Now the Wendigo can trace its roots back to the mythology of the Algonquian people, and they didn’t get the warm and fuzzies for it either. According to their belief the Wendigo was a malevolent spirit whose main goal was cannibalism. Humans that partook in this particular hobby ran the risk of being transformed into one; or, the Wendigo could posses humans of its choosing, if no one wanted to play ball. If that wasn’t enough to have you running for the hills at the sight of one, they are also very, very greedy. Not one to have its dinner and leave the table, the Wendigo’s craving is so excessive it must devour one human after the other. Some variations of the myth state that the Wendigo grows larger with each feeding, making it even more formidable and never full.  There is also no documented fail-safe way to dispose of a Wendigo, putting it on top of the scariest, nastiest and strongest Supe list.

Now unlike other Supe’s, part of the Wendigo myth was used to explain and name some very frightening human actions.  The Wendigo Psychosis is the term given to explain the actions and feelings of those that crave cannibalism despite other food sources being readily available. Some believed that the perpetrators were, in fact, possessed by a Wendigo spirit  – I guess, by that reckoning, Hannibal Lecter really couldn’t help  himself.

So, even though the Wendigo gives most of us the creeps just by the mere mention of its name, he is amazingly popular in a lot of popular media; although, they usually bear little resemblance to the original Algonquian spirit. He’s popped up in popular shows, including Charmed and Supernatural. Video games including Final Fantasy and The World of Warcraft Universe have used his likeness, and he has his own Marvel Comics character “Wendigo” bearing his name. Then there is the fiction, including Rick Yancey’s The Curse of the Wendigo where he nabs the role as main antagonist, and the abovementioned Pet Sematary.

I guess sometimes the bad guy does come out on top. Now I’m off to imagine bunnies and rainbows and hope like heck my old foe doesn’t decide to stalk the halls of my dreams tonight [same here, Cels! – Ed.]

Now unless you are familiar with Russian or Slavic folklore you perhaps haven’t heard of the downright scary Baba Yaga.  Described as a haggish witch-like creature, Baba Yaga flies around in a giant mortar using the pestle as a rudder and sweeping away her tracks with a broom made of silver birch.

Her main past time is kidnapping young children (who said take-away dinner was a new invention?). Her log cabin house-o-horrors stands on dancing chicken legs, surrounded by a palisade with a skull resting atop each pole.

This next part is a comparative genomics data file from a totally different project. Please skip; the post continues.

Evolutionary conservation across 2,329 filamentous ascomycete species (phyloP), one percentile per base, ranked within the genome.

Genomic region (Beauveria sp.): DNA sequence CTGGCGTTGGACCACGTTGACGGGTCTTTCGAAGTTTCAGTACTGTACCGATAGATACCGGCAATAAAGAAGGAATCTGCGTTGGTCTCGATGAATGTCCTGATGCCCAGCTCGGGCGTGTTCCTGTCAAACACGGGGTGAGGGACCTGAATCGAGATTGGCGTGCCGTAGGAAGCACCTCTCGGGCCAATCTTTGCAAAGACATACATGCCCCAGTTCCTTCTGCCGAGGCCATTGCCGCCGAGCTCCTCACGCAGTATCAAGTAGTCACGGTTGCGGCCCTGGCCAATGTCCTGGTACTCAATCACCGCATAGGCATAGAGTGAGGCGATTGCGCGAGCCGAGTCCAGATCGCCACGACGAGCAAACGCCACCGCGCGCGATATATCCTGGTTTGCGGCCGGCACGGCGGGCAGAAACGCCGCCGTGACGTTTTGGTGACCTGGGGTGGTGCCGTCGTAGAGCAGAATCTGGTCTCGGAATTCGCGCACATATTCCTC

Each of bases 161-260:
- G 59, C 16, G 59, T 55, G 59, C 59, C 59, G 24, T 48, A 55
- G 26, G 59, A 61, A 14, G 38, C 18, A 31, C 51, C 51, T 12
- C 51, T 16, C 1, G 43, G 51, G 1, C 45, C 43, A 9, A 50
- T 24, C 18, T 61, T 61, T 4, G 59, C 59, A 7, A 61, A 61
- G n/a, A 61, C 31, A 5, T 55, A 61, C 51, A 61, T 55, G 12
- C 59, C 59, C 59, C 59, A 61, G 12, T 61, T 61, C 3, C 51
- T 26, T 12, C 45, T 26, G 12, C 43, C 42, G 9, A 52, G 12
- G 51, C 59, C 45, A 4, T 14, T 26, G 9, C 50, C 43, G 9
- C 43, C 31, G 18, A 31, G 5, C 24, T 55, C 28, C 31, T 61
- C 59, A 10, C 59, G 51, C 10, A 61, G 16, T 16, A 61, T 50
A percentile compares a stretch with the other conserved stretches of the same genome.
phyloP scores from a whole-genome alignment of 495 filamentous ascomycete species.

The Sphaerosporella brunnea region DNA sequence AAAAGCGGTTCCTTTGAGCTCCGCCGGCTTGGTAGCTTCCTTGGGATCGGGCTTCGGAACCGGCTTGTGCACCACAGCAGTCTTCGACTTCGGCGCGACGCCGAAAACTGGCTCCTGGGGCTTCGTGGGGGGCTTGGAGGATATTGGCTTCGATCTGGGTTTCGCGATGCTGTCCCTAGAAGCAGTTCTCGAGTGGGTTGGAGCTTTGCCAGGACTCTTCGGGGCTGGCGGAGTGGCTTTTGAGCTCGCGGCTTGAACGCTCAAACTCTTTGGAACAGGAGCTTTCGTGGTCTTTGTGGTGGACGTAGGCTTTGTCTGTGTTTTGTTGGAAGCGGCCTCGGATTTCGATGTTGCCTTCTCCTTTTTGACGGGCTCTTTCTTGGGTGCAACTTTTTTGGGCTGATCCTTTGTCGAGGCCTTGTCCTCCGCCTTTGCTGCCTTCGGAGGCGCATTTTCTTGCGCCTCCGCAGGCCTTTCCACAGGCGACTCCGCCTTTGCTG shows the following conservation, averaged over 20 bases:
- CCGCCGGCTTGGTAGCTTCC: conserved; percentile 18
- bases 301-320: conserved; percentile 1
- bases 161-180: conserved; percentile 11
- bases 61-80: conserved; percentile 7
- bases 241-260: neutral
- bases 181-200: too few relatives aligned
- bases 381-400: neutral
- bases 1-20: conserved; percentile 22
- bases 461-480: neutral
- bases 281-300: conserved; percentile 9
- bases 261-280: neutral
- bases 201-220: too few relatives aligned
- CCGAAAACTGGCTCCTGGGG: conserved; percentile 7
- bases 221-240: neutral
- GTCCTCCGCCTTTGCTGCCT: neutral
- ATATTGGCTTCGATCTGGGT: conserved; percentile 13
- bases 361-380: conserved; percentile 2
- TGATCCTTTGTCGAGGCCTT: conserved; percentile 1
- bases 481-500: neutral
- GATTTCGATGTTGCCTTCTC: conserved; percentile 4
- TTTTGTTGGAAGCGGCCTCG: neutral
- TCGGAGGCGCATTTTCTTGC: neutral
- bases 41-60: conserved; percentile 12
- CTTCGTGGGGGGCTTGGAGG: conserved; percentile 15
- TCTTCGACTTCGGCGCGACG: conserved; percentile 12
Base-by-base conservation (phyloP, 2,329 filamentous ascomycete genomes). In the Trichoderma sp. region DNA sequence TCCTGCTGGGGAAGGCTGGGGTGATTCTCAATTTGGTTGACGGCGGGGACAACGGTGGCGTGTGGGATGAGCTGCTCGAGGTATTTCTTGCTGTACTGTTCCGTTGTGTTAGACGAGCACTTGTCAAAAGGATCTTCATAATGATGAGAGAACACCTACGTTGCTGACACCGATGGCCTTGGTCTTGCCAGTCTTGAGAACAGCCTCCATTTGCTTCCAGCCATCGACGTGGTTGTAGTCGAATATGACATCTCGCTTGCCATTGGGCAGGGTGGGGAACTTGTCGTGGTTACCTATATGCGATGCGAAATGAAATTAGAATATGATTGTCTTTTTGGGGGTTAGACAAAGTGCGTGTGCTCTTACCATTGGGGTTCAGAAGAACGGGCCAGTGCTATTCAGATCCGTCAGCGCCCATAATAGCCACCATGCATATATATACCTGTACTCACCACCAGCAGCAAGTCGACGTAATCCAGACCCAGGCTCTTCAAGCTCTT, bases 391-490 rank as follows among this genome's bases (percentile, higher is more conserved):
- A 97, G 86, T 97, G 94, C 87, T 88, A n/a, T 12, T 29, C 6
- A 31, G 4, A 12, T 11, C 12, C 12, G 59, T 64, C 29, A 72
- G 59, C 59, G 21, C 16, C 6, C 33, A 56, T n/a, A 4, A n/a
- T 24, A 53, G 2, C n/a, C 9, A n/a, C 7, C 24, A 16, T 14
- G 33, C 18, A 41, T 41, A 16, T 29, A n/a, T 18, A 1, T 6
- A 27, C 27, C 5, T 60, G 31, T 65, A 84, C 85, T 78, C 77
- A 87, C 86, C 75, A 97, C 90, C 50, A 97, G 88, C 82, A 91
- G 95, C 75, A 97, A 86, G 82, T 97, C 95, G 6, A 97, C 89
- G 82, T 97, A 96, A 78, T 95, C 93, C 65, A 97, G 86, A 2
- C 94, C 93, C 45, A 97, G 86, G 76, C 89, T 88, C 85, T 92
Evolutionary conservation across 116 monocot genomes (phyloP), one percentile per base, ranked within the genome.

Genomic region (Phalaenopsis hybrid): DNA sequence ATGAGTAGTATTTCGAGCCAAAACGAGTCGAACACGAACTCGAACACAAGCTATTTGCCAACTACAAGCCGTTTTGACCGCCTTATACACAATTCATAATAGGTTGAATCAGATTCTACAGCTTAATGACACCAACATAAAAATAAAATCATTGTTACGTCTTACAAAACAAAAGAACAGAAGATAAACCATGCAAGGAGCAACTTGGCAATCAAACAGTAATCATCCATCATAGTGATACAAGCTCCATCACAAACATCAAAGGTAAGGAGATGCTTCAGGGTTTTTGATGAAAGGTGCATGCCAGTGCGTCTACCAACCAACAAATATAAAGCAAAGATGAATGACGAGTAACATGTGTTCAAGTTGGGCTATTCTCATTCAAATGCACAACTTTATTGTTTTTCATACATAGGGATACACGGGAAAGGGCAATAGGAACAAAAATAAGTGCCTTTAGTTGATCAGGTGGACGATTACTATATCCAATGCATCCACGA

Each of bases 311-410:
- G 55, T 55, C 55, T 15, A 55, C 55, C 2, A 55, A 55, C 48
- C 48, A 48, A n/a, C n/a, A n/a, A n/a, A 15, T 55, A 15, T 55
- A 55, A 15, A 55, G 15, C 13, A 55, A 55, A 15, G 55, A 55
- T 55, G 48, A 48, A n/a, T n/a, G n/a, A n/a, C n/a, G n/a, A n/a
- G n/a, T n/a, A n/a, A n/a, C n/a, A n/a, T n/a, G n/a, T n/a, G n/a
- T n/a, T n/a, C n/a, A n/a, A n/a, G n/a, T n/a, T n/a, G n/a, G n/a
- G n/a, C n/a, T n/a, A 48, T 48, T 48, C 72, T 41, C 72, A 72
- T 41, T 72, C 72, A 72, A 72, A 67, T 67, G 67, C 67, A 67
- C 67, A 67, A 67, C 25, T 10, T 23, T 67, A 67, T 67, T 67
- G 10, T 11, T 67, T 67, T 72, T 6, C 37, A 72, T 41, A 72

Now, if that isn’t enough to keep you from stopping by for a visit (remember curiosity killed that poor puddy cat) – the keyhole on the front door is filled with razor sharp teeth. Baba Yaga doesn’t go in for the whole white picket fence look either. Instead, you’re met with a fence made of human bones, with spaces ready for the skulls of those who try to “hero” her out of existence.

One myth does allude to a magical phrase that must be uttered before admittance is granted: “Turn your back to the forest, your front to me”- so hopefully, you wouldn’t do a Hansel and Gretel and end up in the cooking pot through pure blunder.

In some tales her little horror hut is also connected to three horsemen: one in white, riding a white horse with a white harness, who is Day; a red rider, who is the Sun; and one in black, who is Night. Baba Yaga is served by invisible servants inside the hut. She explains the riders if asked, but may kill a visitor who inquires about the servants. Amazingly, there is some good press for poor old Baba out there.

Other tales actually describe her as a force of guidance – there are some stories where she does help with people’s quests. The overall warning is that seeking her help is still a mighty dangerous act – who knows what payment she will extract in return? Emphasis is placed on the need for proper preparation before you even think of seeking her out – and a purity of spirit and minding your best manners. It is said Baba ages one year for each question, so the price must be high. She can reverse the added years with a special blend of tea made from blue roses.

Baba Yaga has had her story retold over and over in not just old folk stories but the modern media as well. She appears in the following comics: Uncanny X-Men, Sandman and Hellboy. She also scored a hefty role in Orson Scott Card’s Enchantment,  Michael Buckley’s  The Sisters Grimm series and the Primeval: Extinction Event novel by Dan Abnett. [Kim Wilkins’s Rosa & the Veil of Gold features a pretty terrifying Baba Yaga sequence, too-Ed.].

So my advice to you- if you ever wander upon a house in a deserted forest- RUN. You never, never know.

MUSIC: The Hut of Baba Yaga – Mussorgsky

When Baba's cooking, pass on the borscht!